“I started my film in 2012, and was in post-production for almost two years,” he added, outlining the lengthy process micro-budget movies go through from conception to screening. “You’re working around other peoples’ schedules. But most movies don’t even get made! So I think it’s a great accomplishment.”

The festival will show between three and seven films daily over its 11-day span, bringing together hundreds of indie artists, curators, judges and fans. Also included in the lineup are “I Was A Teenage Superhero Sidekick” (2013), “Alien Outpost” (2014), “History of Time Travel” (2014) and, of course, “Robot Overlords” (2014). The overall winner is awarded “The Gort,” a robot-shaped statuette.

Cromwell noted that this year’s committee saw a large spike in international films, with a large number of high quality works coming from Australia in particular. The judges, she said, agree that each country has “its own flair and flavor.”

“What a treat to be one of the first people to see the works of these artists. The storytelling and overall production of these films are top notch,” she added.

All of the screenings will eventually culminate in “The Thon,” a yearly 24-hour capper that will show such sci-fi staples as “The Iron Giant” (1999) and “Snowpiercer” (2013). Heading up the marathon will be Douglas Trumbull himself, who worked on 1979’s “Star Trek,” as well as “Blade Runner” (1982) and “The Tree of Life” (2011). Trumbull will be introducing the first film, “2001: A Space Odyssey” (1968), for which he was a Special Photographic Effects Supervisor.

“People should make it a point to hit the fest on the 14th to see [Trumbull] in person,” said Cromwell. “I look forward to this event every year – it always holds a truly special and sentimental place in my heart.”

Cromwell’s not alone. The festival has been known to attract a loyal legion of fans, dozens of whom keep trekking to Somerville for the community Boston SciFi fosters. One such fan is Miriam Dennis, a movie lover from Weymouth, Mass., who hasn’t missed the festival in three decades.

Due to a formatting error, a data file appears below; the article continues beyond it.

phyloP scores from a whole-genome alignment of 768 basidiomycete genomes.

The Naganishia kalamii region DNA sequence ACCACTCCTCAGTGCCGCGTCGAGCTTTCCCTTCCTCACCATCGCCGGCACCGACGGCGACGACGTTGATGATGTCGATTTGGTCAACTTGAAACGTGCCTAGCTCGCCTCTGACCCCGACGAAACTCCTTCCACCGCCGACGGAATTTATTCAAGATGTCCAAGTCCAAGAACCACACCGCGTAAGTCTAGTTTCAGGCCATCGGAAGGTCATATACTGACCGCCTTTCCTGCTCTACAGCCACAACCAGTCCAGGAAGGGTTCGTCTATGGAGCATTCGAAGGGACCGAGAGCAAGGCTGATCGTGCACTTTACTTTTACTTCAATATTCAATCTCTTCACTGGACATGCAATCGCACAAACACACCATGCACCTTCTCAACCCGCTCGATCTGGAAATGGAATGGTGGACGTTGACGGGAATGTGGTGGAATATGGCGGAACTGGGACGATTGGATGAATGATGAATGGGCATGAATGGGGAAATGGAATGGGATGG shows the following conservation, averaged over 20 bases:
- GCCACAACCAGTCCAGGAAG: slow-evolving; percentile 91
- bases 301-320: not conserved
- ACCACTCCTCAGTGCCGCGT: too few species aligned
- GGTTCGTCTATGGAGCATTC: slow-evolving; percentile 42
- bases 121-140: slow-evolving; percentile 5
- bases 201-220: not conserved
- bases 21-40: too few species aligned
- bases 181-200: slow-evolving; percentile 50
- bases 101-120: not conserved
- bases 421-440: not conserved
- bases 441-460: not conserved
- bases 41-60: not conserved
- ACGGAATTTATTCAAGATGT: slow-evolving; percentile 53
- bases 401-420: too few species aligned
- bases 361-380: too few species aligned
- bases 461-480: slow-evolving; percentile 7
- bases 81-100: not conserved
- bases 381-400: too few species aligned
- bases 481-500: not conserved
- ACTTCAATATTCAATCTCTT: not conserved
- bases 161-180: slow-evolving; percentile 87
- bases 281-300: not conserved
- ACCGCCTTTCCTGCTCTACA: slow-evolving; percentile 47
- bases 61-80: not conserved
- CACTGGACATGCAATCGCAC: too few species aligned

“I’m a big-time supporter,” said Dennis. “In 30 years I have never seen any trouble, fight or altercation. Never have the police been called. It is like a peaceful Woodstock, only with films and not music.”

“People camp out the night before to get up front and get a good seat,” she continued, emphasizing another communal part of the experience: waiting in line. “They come from all over the states … it’s like how your neighbors react during a huge blizzard. We all get together and help each other.”

Visitors and curators alike say this strong community is the absolute highlight of the festival. Franciso Urbano, a family man who’s been attending each year since 1978, says he cannot see a day where he doesn’t make it to the event.

“Originally, what kept me coming back was the idea that for 24 hours, my wife and I could get lost in one of our favorite genres — science fiction — while doing one of our favorite things — going to the movies,” Urbano said. “Eventually, we began to build friendships with the faces we would see year after year and, suddenly, this community took on a special meaning.  For 24 hours, we form a society where everyone ‘gets it.’”

Urbano and his wife have been dubbed the unofficial “king and queen” of swag at the festival after years of doling out prizes and loot bags to fans. They’ve also taken on the responsibility of decorating Somerville Theatre and promoting the fest through local outreach.

“My favorite thing about the marathon is the brotherhood and sisterhood that has formed over the years,” he mused.  “It really is like the mythical ‘Brigadoon’ (1947).”